· Three-time ACC Champion in track, he won the 2004 ACC Indoor title in the 60 meters (6.71)
· Ran a 4.31 in the 40 at the NFL Combine
· Played five years in the NFL, named NFL All-Rookie team in 2006
· Graduated from Clemson in 2005
RICHARD COUGHLAN, Men’s Golf (1993-97)
· First-team All-American in 1997, he had lowest stroke average on team that finished third in the nation.
· ACC Player of the Year for 1997
· Three-time first-team All-ACC
· Finished sixth in the nation at the NCAA Tournament in Chicago, also finished 16th in the nation as a junior in 1996
· Ranked 9th in the nation in the final NCAA individual rankings in 1997
· Led the nation in final round stroke average with 70.1 figure in 1997
· Played in Walker Cup and Palmer Cup for Great Britain and Ireland
· Played on the PGA Tour in 1998 and 2001
· Named to ACC 50-Year Anniversary Team in 2003
WOLDE HARRIS, Soccer (1993-95)
· Finalist for the Hermann Award in 1995.
· First-team All-American and first-team All-ACC.
· Led the nation in goals scored in 1994 with 26.
· Second in the nation in goals scored in 1993 with 29.
· Second on school’s career list for most points with 170.
· Tied school record for hat tricks with 8.
· Second player in ACC history to have three different seasons of 20 goals.
· Named to ACC 50-Year Anniversary Soccer team
TONY WHEELER, Track & Field (1994-97)
· 1994 World Junior Champion in the 200 meters
· Five-time All-American at Clemson
· Three-time ACC Champion in the 200 meters
· Won the 400 meters in the ACC outdoor meet in 1996
· Named to ACC 50-Year Anniversary Outdoor Track team
STEVE RENSHAW, Fencing (1977-1980)
· Four-Time All-American, only four-time All-American in Clemson Fencing History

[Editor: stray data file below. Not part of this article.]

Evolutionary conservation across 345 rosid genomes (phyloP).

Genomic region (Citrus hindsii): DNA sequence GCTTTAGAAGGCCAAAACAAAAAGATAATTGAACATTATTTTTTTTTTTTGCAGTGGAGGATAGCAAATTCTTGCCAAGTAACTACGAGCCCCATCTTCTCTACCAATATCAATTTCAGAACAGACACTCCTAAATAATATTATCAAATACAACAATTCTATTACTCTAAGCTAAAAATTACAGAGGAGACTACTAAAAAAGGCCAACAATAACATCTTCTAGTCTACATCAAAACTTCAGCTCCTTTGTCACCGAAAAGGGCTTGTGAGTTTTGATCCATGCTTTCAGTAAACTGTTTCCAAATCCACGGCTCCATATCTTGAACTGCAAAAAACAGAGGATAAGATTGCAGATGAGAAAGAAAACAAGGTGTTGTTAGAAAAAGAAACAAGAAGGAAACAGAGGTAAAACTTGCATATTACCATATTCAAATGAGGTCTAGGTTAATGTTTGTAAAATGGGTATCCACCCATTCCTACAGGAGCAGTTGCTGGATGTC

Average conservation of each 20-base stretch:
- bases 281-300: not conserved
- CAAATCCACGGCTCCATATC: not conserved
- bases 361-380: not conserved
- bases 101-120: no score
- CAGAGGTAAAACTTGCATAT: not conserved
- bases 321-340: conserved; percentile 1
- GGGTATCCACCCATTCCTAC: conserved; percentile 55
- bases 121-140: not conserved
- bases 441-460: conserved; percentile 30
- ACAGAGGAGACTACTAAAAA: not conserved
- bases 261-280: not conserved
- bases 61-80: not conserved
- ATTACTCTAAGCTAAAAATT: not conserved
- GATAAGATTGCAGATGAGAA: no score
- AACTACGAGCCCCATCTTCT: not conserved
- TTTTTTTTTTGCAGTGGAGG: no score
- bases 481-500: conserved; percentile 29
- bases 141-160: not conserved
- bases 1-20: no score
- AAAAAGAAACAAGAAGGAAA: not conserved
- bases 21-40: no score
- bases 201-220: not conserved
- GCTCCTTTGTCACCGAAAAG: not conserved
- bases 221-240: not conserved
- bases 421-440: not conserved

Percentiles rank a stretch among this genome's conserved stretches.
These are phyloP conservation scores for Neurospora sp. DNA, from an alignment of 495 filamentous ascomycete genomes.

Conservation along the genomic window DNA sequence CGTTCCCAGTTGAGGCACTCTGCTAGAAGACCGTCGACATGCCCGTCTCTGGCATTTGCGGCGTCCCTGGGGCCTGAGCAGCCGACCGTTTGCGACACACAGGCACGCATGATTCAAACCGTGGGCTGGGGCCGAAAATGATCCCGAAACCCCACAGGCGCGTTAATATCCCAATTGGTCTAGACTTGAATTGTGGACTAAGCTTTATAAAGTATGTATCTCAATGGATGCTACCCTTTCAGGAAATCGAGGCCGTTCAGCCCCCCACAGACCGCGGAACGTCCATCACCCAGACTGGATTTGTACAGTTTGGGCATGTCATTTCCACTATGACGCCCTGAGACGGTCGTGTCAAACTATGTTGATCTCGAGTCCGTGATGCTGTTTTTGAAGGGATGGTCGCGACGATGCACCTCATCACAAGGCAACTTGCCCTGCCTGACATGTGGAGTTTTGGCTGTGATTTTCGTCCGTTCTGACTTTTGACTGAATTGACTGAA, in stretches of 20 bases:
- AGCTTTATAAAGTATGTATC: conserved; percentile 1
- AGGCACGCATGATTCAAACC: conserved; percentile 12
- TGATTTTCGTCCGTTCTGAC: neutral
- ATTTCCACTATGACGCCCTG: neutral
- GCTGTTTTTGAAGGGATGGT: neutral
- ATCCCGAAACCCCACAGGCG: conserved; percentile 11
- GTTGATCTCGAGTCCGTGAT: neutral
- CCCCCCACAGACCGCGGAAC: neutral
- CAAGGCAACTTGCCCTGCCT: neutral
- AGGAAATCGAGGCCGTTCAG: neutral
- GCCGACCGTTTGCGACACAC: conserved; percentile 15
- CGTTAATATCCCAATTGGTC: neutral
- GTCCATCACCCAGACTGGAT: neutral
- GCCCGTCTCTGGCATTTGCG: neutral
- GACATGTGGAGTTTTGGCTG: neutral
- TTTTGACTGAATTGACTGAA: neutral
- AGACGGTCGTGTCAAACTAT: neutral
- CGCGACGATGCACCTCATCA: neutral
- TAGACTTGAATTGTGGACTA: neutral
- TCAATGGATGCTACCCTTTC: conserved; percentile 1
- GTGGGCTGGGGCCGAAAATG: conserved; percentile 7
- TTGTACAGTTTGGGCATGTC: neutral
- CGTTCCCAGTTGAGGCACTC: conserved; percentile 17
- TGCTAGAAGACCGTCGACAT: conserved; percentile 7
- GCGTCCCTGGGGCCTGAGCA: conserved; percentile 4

· Finished fifth at the NCAA Meet in the Sabre, 1977
· Finished third at the NCAA Meet in the Sabre, 1978
· Finished fourth at the NCAA Meet in the Sabre, 1979
· Finished seventh at the NCAA Meet in the Sabre, 1980
· 1980 ACC Champion, Sabre
· Member of the ACC Championship team in 1979
· During his career, Clemson finished in the in the top 10 three times at the NCAA Tournament
ANNE EVANS, Women’s Track (1989-92)
· 1990 Individual ACC Champion in Cross Country
· 1990 Indoor ACC champion in 3000m
· 1992 Outdoor ACC champion in 5000m
· 1991 Indoor NCAA participant in 3000m
· 1989 All-American in Cross Country, 19th place
· 1990 All-American in cross country, 7th place
· 1989 All-District/region performer, 7th place
· 1990 All-District/region performer, 2nd place
· All-ACC in 1988, 1989, and 1990
· Named to ACC 50th anniversary team
· Two-time team captain and team MVP
GISELE OLIVEIRA, Women’s Track (2002-05)
· Won National Championship in indoor triple jump in 2005
· Competed for Brazil in the 2008 Olympics
· A six-time All-American in her Clemson career, second most certificates in Clemson history.
· Won one All-American honor indoors and five outdoors.
· All-American outdoors in two events in 2003, the triple jump and the long jump.
· Seven-time ACC Champion over her career, fourth best in school history.
· Won the triple jump and the long jump at the 2004 ACC indoor meet.
· 11 time All-ACC recipient, fourth most in school history.
· Two-time first-team Academic All-American
· Won a ACC Weaver-James-Corrigan Scholarship in 2005.
KATIE CARSON, Women’s Soccer (1998-2001)
· Third-Team NSCAA All-American in 2001
· NSCAA Scholar All-America Team in 2001
· First-Team All-ACC in 2000
· All-ACC Tournament Team in 1999
· Ranks in a tie for second in ACC history in career solo shutouts, with 34
· Holds the Clemson career record for goals against average (0.86) and solo shutouts (34), and ranks second in career saves (306)
· Holds the Clemson single game saves record with 16, which she recorded twice in 1999, both times against North Carolina
· A four-year starter in goal
· Led the team to the NCAA Quarterfinals in 1999 and 2000 and the NCAA Sweet 16 in 1998 and 2001
· Led Clemson to its first ACC regular season title in 2000
· The Tigers finished in the top 11 in the final national rankings all four years of her career, including a fifth-place finish in 2000 and a sixth-place finish in 1999